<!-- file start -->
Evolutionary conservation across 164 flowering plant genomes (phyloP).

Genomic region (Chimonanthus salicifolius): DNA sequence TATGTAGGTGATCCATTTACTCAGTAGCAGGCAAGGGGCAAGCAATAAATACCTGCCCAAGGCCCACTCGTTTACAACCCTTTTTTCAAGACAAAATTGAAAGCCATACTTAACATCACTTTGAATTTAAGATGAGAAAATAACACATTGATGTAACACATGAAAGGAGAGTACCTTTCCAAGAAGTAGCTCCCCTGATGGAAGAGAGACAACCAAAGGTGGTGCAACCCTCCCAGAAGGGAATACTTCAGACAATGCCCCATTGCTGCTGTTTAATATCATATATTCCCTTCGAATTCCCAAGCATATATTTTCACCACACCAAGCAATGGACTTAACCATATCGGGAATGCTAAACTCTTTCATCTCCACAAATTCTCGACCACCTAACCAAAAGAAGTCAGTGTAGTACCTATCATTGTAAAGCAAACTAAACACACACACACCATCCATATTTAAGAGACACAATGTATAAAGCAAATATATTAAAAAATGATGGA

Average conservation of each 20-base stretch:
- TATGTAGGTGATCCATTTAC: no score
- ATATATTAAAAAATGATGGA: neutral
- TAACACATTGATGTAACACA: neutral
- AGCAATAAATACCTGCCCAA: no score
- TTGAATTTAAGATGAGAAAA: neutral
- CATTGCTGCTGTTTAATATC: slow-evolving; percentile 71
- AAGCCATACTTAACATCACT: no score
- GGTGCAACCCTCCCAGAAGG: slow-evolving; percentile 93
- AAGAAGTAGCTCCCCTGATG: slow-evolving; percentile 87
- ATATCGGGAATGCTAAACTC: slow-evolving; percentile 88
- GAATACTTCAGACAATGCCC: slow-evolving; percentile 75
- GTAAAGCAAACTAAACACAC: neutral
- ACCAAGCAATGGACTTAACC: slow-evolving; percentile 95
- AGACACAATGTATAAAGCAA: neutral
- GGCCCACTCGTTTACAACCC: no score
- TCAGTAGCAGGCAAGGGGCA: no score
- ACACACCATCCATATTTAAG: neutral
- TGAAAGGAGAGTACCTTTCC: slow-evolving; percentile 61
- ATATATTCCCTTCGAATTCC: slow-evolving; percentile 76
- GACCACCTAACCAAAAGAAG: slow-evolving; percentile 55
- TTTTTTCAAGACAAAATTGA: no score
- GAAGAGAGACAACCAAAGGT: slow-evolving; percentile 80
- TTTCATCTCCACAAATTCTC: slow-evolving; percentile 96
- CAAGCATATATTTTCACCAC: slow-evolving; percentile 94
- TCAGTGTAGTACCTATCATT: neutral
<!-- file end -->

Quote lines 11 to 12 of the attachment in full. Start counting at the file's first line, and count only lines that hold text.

- GGTGCAACCCTCCCAGAAGG: slow-evolving; percentile 93
- AAGAAGTAGCTCCCCTGATG: slow-evolving; percentile 87